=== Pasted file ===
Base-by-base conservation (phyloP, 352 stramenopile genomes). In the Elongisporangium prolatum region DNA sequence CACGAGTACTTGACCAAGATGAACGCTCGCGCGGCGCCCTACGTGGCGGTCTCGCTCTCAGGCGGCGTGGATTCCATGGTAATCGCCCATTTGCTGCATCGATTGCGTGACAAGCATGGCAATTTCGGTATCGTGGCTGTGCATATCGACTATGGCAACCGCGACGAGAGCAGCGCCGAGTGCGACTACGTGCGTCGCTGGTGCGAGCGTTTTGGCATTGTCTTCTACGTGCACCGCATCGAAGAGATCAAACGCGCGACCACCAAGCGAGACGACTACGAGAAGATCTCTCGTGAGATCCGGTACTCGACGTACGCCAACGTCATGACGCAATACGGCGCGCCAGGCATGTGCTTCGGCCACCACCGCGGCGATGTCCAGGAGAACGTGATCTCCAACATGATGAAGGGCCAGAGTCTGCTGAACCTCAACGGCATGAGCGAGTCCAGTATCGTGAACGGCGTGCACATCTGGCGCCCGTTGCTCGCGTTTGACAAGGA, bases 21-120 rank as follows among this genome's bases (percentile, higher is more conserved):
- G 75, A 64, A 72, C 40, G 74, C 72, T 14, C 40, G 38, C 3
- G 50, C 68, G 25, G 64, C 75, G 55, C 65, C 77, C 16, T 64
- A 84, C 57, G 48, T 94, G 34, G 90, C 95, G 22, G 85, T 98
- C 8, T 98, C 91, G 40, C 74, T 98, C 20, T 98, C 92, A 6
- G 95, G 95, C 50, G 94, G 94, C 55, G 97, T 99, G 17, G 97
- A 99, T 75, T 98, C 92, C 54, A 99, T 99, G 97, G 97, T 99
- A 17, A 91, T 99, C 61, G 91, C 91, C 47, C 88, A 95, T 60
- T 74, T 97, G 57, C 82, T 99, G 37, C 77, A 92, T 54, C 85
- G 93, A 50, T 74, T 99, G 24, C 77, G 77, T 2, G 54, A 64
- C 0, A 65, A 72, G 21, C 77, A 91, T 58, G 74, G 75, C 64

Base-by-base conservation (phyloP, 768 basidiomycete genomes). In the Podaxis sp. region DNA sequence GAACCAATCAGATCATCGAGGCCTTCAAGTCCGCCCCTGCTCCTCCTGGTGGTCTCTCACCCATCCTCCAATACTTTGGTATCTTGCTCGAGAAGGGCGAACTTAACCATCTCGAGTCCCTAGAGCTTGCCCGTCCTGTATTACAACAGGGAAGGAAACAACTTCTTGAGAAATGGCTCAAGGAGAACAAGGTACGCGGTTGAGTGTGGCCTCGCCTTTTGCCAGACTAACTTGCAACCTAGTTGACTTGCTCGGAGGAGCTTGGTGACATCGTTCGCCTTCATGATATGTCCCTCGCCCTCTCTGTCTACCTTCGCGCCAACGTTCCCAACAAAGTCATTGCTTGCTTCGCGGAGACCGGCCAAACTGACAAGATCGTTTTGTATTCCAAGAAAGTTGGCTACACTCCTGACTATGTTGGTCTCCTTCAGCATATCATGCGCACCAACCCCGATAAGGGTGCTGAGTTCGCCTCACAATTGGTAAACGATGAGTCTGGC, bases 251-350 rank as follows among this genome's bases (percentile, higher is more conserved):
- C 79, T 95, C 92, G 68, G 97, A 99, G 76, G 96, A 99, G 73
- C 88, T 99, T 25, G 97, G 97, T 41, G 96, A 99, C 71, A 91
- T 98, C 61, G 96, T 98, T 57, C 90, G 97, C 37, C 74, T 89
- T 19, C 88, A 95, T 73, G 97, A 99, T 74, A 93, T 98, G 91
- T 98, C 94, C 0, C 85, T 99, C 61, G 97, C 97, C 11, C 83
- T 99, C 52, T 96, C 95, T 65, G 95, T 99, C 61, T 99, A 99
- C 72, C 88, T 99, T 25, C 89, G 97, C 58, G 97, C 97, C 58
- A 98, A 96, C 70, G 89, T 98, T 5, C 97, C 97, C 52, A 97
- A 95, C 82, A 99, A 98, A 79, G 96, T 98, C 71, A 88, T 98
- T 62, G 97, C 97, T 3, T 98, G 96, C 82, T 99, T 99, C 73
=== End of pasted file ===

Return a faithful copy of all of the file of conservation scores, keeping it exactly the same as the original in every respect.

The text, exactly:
Base-by-base conservation (phyloP, 352 stramenopile genomes). In the Elongisporangium prolatum region DNA sequence CACGAGTACTTGACCAAGATGAACGCTCGCGCGGCGCCCTACGTGGCGGTCTCGCTCTCAGGCGGCGTGGATTCCATGGTAATCGCCCATTTGCTGCATCGATTGCGTGACAAGCATGGCAATTTCGGTATCGTGGCTGTGCATATCGACTATGGCAACCGCGACGAGAGCAGCGCCGAGTGCGACTACGTGCGTCGCTGGTGCGAGCGTTTTGGCATTGTCTTCTACGTGCACCGCATCGAAGAGATCAAACGCGCGACCACCAAGCGAGACGACTACGAGAAGATCTCTCGTGAGATCCGGTACTCGACGTACGCCAACGTCATGACGCAATACGGCGCGCCAGGCATGTGCTTCGGCCACCACCGCGGCGATGTCCAGGAGAACGTGATCTCCAACATGATGAAGGGCCAGAGTCTGCTGAACCTCAACGGCATGAGCGAGTCCAGTATCGTGAACGGCGTGCACATCTGGCGCCCGTTGCTCGCGTTTGACAAGGA, bases 21-120 rank as follows among this genome's bases (percentile, higher is more conserved):
- G 75, A 64, A 72, C 40, G 74, C 72, T 14, C 40, G 38, C 3
- G 50, C 68, G 25, G 64, C 75, G 55, C 65, C 77, C 16, T 64
- A 84, C 57, G 48, T 94, G 34, G 90, C 95, G 22, G 85, T 98
- C 8, T 98, C 91, G 40, C 74, T 98, C 20, T 98, C 92, A 6
- G 95, G 95, C 50, G 94, G 94, C 55, G 97, T 99, G 17, G 97
- A 99, T 75, T 98, C 92, C 54, A 99, T 99, G 97, G 97, T 99
- A 17, A 91, T 99, C 61, G 91, C 91, C 47, C 88, A 95, T 60
- T 74, T 97, G 57, C 82, T 99, G 37, C 77, A 92, T 54, C 85
- G 93, A 50, T 74, T 99, G 24, C 77, G 77, T 2, G 54, A 64
- C 0, A 65, A 72, G 21, C 77, A 91, T 58, G 74, G 75, C 64

Base-by-base conservation (phyloP, 768 basidiomycete genomes). In the Podaxis sp. region DNA sequence GAACCAATCAGATCATCGAGGCCTTCAAGTCCGCCCCTGCTCCTCCTGGTGGTCTCTCACCCATCCTCCAATACTTTGGTATCTTGCTCGAGAAGGGCGAACTTAACCATCTCGAGTCCCTAGAGCTTGCCCGTCCTGTATTACAACAGGGAAGGAAACAACTTCTTGAGAAATGGCTCAAGGAGAACAAGGTACGCGGTTGAGTGTGGCCTCGCCTTTTGCCAGACTAACTTGCAACCTAGTTGACTTGCTCGGAGGAGCTTGGTGACATCGTTCGCCTTCATGATATGTCCCTCGCCCTCTCTGTCTACCTTCGCGCCAACGTTCCCAACAAAGTCATTGCTTGCTTCGCGGAGACCGGCCAAACTGACAAGATCGTTTTGTATTCCAAGAAAGTTGGCTACACTCCTGACTATGTTGGTCTCCTTCAGCATATCATGCGCACCAACCCCGATAAGGGTGCTGAGTTCGCCTCACAATTGGTAAACGATGAGTCTGGC, bases 251-350 rank as follows among this genome's bases (percentile, higher is more conserved):
- C 79, T 95, C 92, G 68, G 97, A 99, G 76, G 96, A 99, G 73
- C 88, T 99, T 25, G 97, G 97, T 41, G 96, A 99, C 71, A 91
- T 98, C 61, G 96, T 98, T 57, C 90, G 97, C 37, C 74, T 89
- T 19, C 88, A 95, T 73, G 97, A 99, T 74, A 93, T 98, G 91
- T 98, C 94, C 0, C 85, T 99, C 61, G 97, C 97, C 11, C 83
- T 99, C 52, T 96, C 95, T 65, G 95, T 99, C 61, T 99, A 99
- C 72, C 88, T 99, T 25, C 89, G 97, C 58, G 97, C 97, C 58
- A 98, A 96, C 70, G 89, T 98, T 5, C 97, C 97, C 52, A 97
- A 95, C 82, A 99, A 98, A 79, G 96, T 98, C 71, A 88, T 98
- T 62, G 97, C 97, T 3, T 98, G 96, C 82, T 99, T 99, C 73